Fathers, Writing, Mistakes & Bullseyes
Russell Crowe has no idea about his role in my parenting. He has no clue about how during the midst of Gladiator I put my hand on my pregnant wife’s belly and silently talked to my baby.
How could he?
We have never talked and I was no more likely to stand up in the middle of the theater in June 2ooo and shout at the screen than I would be today. I may be unfiltered, insouciant and playful but I am not crazy enough to believe that a character on a movie screen would talk back to me.
But I knew one day I would want to show that movie to my unborn child. I knew it was being added to my personal list of favorites and that it would take a place alongside Casablanca, The Princess Bride, Star Wars and others as something we would have to watch together.
It was one of those Â movies that I loved that would help me share parts and pieces of myself and I hoped that it would be something he or she would love too just as I had loved doing with my own father.
Writing, Mistakes & Bullseyes
A few days ago I stumbled onto a post where someone shared their writing process and smiled because it made something click inside my head. It made me think about a line from Gladiator, about being a father, about writing and about chasing down our dreams.
Marcus Aurelius: There was once a dream that was Rome. You could only whisper it. Anything more than a whisper and it would vanish..
I know this feeling of trying to hold onto an idea that is composed of smoke, I know what it means to try to hold water in the palm of your hand. I know what it means to be cautious not to hold on too tight because if you do the water will leak between your fingers and run away.
It is such a hard balance to hold onto and sometimes it is exactly what parenting is like to me. This walk on the tightrope where we try to give our children all they desire without turning them into someone we do not want them to be.
This dance where we try to help them figure out who they are and who they wish to become. We show them the steps and point out where we fell and tell them stories of our successes and our failures and hope they don’t make the same mistakes we did.
But sometimes they do and sometimes we blame ourselves for them because we could have or should have seen what was coming.
I think about it and remember a story about a famous archer who was known for always hitting the bullseye but that was because after he shot his arrow at the target he would draw a circle around it and make it appear he had hit the bullseye.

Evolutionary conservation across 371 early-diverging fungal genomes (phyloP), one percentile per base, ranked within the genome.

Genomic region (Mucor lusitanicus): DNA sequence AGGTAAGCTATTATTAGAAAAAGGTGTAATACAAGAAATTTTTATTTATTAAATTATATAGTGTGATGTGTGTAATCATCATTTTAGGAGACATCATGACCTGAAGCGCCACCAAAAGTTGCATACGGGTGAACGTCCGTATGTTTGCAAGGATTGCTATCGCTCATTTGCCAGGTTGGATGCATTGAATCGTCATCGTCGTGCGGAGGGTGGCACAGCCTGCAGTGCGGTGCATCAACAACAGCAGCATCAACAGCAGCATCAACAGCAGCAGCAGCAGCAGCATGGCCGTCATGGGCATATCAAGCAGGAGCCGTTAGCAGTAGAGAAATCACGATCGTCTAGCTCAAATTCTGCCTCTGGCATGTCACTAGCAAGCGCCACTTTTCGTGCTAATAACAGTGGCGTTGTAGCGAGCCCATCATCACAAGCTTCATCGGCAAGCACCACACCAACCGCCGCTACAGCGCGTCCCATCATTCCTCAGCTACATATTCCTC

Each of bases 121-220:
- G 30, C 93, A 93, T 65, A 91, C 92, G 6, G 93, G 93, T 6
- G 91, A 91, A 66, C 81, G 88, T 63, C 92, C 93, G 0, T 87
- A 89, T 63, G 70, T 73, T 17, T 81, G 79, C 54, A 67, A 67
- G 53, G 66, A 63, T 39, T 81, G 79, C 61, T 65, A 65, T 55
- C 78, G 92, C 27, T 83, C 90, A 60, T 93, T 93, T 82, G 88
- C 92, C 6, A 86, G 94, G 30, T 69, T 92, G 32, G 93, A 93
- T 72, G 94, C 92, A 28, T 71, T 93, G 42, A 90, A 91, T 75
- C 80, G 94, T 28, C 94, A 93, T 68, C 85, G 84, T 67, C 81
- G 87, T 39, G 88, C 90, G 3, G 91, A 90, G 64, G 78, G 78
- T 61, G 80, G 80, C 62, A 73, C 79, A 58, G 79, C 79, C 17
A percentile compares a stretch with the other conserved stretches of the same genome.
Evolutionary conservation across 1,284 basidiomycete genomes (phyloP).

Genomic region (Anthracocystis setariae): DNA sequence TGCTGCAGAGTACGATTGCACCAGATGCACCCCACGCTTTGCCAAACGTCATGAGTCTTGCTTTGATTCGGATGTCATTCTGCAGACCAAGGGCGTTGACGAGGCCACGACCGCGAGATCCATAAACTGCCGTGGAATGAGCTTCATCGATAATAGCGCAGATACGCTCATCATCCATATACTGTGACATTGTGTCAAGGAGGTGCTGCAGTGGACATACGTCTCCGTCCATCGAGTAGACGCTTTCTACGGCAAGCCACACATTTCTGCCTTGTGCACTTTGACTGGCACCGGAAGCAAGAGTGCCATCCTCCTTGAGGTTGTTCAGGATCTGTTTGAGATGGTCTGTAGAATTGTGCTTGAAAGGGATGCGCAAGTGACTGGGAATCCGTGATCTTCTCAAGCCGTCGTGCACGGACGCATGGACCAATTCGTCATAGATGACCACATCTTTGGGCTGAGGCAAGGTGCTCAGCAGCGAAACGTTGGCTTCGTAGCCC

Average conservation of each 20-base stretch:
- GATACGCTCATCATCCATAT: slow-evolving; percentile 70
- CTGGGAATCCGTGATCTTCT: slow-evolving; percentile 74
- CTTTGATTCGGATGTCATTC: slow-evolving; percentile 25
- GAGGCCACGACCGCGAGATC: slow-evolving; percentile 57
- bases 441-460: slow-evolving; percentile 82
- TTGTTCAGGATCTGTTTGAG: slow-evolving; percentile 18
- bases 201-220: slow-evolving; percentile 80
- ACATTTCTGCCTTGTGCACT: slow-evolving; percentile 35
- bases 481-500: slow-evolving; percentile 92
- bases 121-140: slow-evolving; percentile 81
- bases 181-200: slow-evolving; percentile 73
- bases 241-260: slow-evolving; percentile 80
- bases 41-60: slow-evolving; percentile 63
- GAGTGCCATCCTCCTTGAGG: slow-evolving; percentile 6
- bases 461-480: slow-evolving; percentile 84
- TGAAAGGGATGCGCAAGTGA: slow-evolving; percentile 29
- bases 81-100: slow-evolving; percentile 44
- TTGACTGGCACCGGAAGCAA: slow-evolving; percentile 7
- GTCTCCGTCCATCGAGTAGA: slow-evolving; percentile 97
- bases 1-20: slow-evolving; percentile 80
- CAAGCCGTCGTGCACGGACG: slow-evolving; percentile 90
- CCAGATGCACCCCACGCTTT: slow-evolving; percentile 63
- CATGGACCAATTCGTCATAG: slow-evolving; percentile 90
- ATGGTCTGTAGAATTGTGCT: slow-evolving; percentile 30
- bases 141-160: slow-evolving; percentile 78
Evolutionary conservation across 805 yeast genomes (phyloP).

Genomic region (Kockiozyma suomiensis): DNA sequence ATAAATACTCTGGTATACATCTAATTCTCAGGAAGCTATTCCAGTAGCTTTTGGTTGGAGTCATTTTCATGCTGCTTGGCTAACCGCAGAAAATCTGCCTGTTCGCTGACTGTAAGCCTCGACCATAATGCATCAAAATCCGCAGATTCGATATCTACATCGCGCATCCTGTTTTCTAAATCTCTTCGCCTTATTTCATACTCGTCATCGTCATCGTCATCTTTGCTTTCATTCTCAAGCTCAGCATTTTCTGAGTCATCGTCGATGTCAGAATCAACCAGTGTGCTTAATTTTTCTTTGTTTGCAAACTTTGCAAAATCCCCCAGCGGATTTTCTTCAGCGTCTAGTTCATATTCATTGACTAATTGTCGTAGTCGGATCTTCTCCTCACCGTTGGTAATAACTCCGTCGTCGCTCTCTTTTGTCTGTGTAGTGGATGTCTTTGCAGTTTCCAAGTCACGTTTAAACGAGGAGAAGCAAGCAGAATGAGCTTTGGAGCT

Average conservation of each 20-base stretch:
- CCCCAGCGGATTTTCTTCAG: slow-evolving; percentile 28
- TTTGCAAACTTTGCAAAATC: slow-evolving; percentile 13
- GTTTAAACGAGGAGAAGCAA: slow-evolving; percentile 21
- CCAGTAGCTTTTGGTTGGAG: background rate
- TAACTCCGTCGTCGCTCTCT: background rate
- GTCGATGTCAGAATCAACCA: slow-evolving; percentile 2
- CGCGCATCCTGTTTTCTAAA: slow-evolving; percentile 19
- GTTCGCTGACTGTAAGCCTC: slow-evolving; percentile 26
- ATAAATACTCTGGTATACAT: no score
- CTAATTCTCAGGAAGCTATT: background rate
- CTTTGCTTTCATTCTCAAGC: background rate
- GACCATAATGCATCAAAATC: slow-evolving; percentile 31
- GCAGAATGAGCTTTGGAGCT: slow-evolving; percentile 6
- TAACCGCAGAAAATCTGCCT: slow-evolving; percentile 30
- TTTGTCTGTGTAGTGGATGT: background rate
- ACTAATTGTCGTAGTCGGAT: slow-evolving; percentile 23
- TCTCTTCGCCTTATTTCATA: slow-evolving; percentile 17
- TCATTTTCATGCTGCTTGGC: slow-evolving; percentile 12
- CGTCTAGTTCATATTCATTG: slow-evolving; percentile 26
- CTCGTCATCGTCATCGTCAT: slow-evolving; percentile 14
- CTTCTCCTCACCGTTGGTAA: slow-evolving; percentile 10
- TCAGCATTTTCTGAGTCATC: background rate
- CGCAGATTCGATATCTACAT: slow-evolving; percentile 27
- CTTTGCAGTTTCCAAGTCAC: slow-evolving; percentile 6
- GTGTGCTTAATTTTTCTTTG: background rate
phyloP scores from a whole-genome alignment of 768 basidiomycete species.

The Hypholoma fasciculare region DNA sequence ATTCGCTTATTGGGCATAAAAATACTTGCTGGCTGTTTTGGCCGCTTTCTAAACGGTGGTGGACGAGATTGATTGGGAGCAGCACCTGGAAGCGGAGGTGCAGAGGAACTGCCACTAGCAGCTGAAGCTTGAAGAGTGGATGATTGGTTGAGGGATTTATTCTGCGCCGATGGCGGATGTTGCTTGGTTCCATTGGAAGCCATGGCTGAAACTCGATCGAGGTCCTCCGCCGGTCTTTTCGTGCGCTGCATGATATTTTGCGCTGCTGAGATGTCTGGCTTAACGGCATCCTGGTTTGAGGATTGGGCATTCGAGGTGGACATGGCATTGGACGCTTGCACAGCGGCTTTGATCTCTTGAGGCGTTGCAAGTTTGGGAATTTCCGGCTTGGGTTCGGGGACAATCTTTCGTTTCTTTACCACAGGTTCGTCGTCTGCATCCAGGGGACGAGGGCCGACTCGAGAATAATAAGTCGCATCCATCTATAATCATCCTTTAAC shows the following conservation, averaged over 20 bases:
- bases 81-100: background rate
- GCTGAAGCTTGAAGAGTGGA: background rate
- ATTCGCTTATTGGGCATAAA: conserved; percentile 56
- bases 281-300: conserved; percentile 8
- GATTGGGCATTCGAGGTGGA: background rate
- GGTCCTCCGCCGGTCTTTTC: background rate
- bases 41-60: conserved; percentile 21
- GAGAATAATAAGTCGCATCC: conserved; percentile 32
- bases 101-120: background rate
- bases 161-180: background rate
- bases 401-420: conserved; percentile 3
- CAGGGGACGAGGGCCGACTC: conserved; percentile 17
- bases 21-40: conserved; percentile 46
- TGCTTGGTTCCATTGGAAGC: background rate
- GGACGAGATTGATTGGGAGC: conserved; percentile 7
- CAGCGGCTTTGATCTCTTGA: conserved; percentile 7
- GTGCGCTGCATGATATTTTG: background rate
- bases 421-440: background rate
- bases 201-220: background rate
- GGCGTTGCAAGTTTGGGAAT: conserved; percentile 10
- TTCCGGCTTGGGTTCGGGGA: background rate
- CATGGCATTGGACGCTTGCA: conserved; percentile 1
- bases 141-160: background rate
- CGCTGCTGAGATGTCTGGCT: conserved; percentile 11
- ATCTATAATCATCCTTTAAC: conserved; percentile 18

I think about writing and the comment I left on the woman’s post about writing processes because it all fits together for me.
Writing is a walk through the forest at night, without the help of a moon, flashlight or torch and I love it.
Some of the scrapes and bruises that come from wandering in the dark have served as the best lessons.
Drawing Circles, Advice & Mistakes
My children have heard the story about the archer and about how I interpret it as being flexible, agile and able to adapt to multiple situations. And of course we have talked about how it relates to writing and how sometimes we have to dig a little to find what is interesting so that we can write more interesting stories.
Saturday afternoon my son and I sat down to talk about a situation at school and about how some children are teasing him. I told him sometimes the way to defuse that is by taking ownership of the name and said maybe we would make a t-shirt with that name on it.
Almost as soon as I said it I wondered if I had opened Pandora’s Box because you have to be tough about that. Kids might really give it to him and if he reacts it might make it worse.
But instead of telling him about my concerns I turned on Gladiator and watched it with him. After it was done I told him if he wanted to take these other kids on I wanted him to be able to do it with the conviction Maximus shows here.
He nodded his head and then I wondered if I was holding water in the palm of my hand or squeezing it because parenting is one of those dances where I feel guilty when I step on my partner’s toes.